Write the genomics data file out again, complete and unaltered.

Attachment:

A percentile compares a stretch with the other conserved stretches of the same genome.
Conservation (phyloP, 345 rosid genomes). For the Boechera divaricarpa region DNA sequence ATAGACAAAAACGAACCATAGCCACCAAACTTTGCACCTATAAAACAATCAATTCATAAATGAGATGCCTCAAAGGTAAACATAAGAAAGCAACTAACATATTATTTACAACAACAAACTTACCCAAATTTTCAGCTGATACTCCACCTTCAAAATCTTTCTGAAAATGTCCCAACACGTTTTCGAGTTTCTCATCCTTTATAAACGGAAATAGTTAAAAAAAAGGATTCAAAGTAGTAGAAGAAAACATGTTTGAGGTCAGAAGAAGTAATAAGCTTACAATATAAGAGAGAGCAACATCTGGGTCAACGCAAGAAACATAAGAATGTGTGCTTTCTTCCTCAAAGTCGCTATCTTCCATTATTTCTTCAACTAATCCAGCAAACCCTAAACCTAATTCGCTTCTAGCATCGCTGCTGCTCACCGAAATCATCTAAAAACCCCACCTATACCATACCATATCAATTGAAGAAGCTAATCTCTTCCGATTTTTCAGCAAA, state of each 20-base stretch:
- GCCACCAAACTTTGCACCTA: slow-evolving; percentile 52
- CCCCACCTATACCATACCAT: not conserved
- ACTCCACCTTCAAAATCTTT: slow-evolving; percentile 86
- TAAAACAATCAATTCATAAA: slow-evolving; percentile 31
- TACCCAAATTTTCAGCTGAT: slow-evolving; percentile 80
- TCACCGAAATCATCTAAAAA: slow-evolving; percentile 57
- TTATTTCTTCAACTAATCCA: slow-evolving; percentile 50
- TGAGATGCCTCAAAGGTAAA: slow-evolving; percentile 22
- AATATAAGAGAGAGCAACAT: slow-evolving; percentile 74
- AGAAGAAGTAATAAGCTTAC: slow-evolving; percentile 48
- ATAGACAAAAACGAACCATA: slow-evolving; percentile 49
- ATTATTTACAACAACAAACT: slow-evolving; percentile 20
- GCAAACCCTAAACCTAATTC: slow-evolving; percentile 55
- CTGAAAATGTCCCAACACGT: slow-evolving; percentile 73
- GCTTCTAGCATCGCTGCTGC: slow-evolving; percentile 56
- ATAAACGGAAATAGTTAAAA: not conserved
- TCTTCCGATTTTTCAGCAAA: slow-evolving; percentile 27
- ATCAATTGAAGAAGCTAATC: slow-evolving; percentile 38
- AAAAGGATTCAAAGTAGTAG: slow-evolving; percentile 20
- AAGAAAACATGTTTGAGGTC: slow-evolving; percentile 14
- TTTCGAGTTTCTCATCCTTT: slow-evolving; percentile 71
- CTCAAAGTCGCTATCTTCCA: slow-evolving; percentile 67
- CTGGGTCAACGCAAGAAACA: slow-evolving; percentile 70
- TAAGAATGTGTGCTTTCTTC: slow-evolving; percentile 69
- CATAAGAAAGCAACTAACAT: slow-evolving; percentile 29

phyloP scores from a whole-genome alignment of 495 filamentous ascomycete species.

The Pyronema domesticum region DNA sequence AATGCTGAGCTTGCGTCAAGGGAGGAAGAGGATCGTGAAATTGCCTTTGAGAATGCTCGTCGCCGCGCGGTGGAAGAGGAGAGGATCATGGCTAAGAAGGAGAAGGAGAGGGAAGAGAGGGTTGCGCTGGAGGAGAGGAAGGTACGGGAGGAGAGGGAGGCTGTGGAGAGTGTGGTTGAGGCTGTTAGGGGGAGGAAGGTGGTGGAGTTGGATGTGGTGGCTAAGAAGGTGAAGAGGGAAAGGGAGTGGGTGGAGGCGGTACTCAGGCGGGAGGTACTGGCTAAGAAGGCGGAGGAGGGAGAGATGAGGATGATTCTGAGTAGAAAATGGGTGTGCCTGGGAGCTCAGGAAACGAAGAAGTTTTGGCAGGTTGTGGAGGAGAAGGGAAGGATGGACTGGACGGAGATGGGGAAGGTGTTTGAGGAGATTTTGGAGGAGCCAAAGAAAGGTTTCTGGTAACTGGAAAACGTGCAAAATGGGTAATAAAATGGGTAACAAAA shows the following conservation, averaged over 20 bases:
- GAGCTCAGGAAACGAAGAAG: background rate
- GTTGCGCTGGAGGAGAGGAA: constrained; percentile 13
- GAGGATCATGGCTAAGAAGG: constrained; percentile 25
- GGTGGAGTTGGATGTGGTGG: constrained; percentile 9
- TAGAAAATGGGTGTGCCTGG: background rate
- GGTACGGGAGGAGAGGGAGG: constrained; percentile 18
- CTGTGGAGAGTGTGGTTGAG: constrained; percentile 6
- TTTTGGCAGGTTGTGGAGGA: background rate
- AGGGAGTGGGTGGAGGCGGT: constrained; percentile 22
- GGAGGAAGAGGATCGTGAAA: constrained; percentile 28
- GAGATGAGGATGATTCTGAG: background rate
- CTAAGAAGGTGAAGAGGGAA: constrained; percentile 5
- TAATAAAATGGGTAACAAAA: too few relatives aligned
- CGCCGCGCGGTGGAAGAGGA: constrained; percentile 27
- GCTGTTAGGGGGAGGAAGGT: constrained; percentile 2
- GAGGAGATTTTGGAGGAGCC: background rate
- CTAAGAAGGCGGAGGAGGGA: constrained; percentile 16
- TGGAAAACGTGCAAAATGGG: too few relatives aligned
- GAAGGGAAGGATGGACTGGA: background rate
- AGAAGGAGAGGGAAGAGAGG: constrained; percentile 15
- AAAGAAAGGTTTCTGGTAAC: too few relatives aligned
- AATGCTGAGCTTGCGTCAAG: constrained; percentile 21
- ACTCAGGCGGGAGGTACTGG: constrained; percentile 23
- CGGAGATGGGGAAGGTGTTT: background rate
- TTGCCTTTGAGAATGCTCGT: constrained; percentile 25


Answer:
A percentile compares a stretch with the other conserved stretches of the same genome.
Conservation (phyloP, 345 rosid genomes). For the Boechera divaricarpa region DNA sequence ATAGACAAAAACGAACCATAGCCACCAAACTTTGCACCTATAAAACAATCAATTCATAAATGAGATGCCTCAAAGGTAAACATAAGAAAGCAACTAACATATTATTTACAACAACAAACTTACCCAAATTTTCAGCTGATACTCCACCTTCAAAATCTTTCTGAAAATGTCCCAACACGTTTTCGAGTTTCTCATCCTTTATAAACGGAAATAGTTAAAAAAAAGGATTCAAAGTAGTAGAAGAAAACATGTTTGAGGTCAGAAGAAGTAATAAGCTTACAATATAAGAGAGAGCAACATCTGGGTCAACGCAAGAAACATAAGAATGTGTGCTTTCTTCCTCAAAGTCGCTATCTTCCATTATTTCTTCAACTAATCCAGCAAACCCTAAACCTAATTCGCTTCTAGCATCGCTGCTGCTCACCGAAATCATCTAAAAACCCCACCTATACCATACCATATCAATTGAAGAAGCTAATCTCTTCCGATTTTTCAGCAAA, state of each 20-base stretch:
- GCCACCAAACTTTGCACCTA: slow-evolving; percentile 52
- CCCCACCTATACCATACCAT: not conserved
- ACTCCACCTTCAAAATCTTT: slow-evolving; percentile 86
- TAAAACAATCAATTCATAAA: slow-evolving; percentile 31
- TACCCAAATTTTCAGCTGAT: slow-evolving; percentile 80
- TCACCGAAATCATCTAAAAA: slow-evolving; percentile 57
- TTATTTCTTCAACTAATCCA: slow-evolving; percentile 50
- TGAGATGCCTCAAAGGTAAA: slow-evolving; percentile 22
- AATATAAGAGAGAGCAACAT: slow-evolving; percentile 74
- AGAAGAAGTAATAAGCTTAC: slow-evolving; percentile 48
- ATAGACAAAAACGAACCATA: slow-evolving; percentile 49
- ATTATTTACAACAACAAACT: slow-evolving; percentile 20
- GCAAACCCTAAACCTAATTC: slow-evolving; percentile 55
- CTGAAAATGTCCCAACACGT: slow-evolving; percentile 73
- GCTTCTAGCATCGCTGCTGC: slow-evolving; percentile 56
- ATAAACGGAAATAGTTAAAA: not conserved
- TCTTCCGATTTTTCAGCAAA: slow-evolving; percentile 27
- ATCAATTGAAGAAGCTAATC: slow-evolving; percentile 38
- AAAAGGATTCAAAGTAGTAG: slow-evolving; percentile 20
- AAGAAAACATGTTTGAGGTC: slow-evolving; percentile 14
- TTTCGAGTTTCTCATCCTTT: slow-evolving; percentile 71
- CTCAAAGTCGCTATCTTCCA: slow-evolving; percentile 67
- CTGGGTCAACGCAAGAAACA: slow-evolving; percentile 70
- TAAGAATGTGTGCTTTCTTC: slow-evolving; percentile 69
- CATAAGAAAGCAACTAACAT: slow-evolving; percentile 29

phyloP scores from a whole-genome alignment of 495 filamentous ascomycete species.

The Pyronema domesticum region DNA sequence AATGCTGAGCTTGCGTCAAGGGAGGAAGAGGATCGTGAAATTGCCTTTGAGAATGCTCGTCGCCGCGCGGTGGAAGAGGAGAGGATCATGGCTAAGAAGGAGAAGGAGAGGGAAGAGAGGGTTGCGCTGGAGGAGAGGAAGGTACGGGAGGAGAGGGAGGCTGTGGAGAGTGTGGTTGAGGCTGTTAGGGGGAGGAAGGTGGTGGAGTTGGATGTGGTGGCTAAGAAGGTGAAGAGGGAAAGGGAGTGGGTGGAGGCGGTACTCAGGCGGGAGGTACTGGCTAAGAAGGCGGAGGAGGGAGAGATGAGGATGATTCTGAGTAGAAAATGGGTGTGCCTGGGAGCTCAGGAAACGAAGAAGTTTTGGCAGGTTGTGGAGGAGAAGGGAAGGATGGACTGGACGGAGATGGGGAAGGTGTTTGAGGAGATTTTGGAGGAGCCAAAGAAAGGTTTCTGGTAACTGGAAAACGTGCAAAATGGGTAATAAAATGGGTAACAAAA shows the following conservation, averaged over 20 bases:
- GAGCTCAGGAAACGAAGAAG: background rate
- GTTGCGCTGGAGGAGAGGAA: constrained; percentile 13
- GAGGATCATGGCTAAGAAGG: constrained; percentile 25
- GGTGGAGTTGGATGTGGTGG: constrained; percentile 9
- TAGAAAATGGGTGTGCCTGG: background rate
- GGTACGGGAGGAGAGGGAGG: constrained; percentile 18
- CTGTGGAGAGTGTGGTTGAG: constrained; percentile 6
- TTTTGGCAGGTTGTGGAGGA: background rate
- AGGGAGTGGGTGGAGGCGGT: constrained; percentile 22
- GGAGGAAGAGGATCGTGAAA: constrained; percentile 28
- GAGATGAGGATGATTCTGAG: background rate
- CTAAGAAGGTGAAGAGGGAA: constrained; percentile 5
- TAATAAAATGGGTAACAAAA: too few relatives aligned
- CGCCGCGCGGTGGAAGAGGA: constrained; percentile 27
- GCTGTTAGGGGGAGGAAGGT: constrained; percentile 2
- GAGGAGATTTTGGAGGAGCC: background rate
- CTAAGAAGGCGGAGGAGGGA: constrained; percentile 16
- TGGAAAACGTGCAAAATGGG: too few relatives aligned
- GAAGGGAAGGATGGACTGGA: background rate
- AGAAGGAGAGGGAAGAGAGG: constrained; percentile 15
- AAAGAAAGGTTTCTGGTAAC: too few relatives aligned
- AATGCTGAGCTTGCGTCAAG: constrained; percentile 21
- ACTCAGGCGGGAGGTACTGG: constrained; percentile 23
- CGGAGATGGGGAAGGTGTTT: background rate
- TTGCCTTTGAGAATGCTCGT: constrained; percentile 25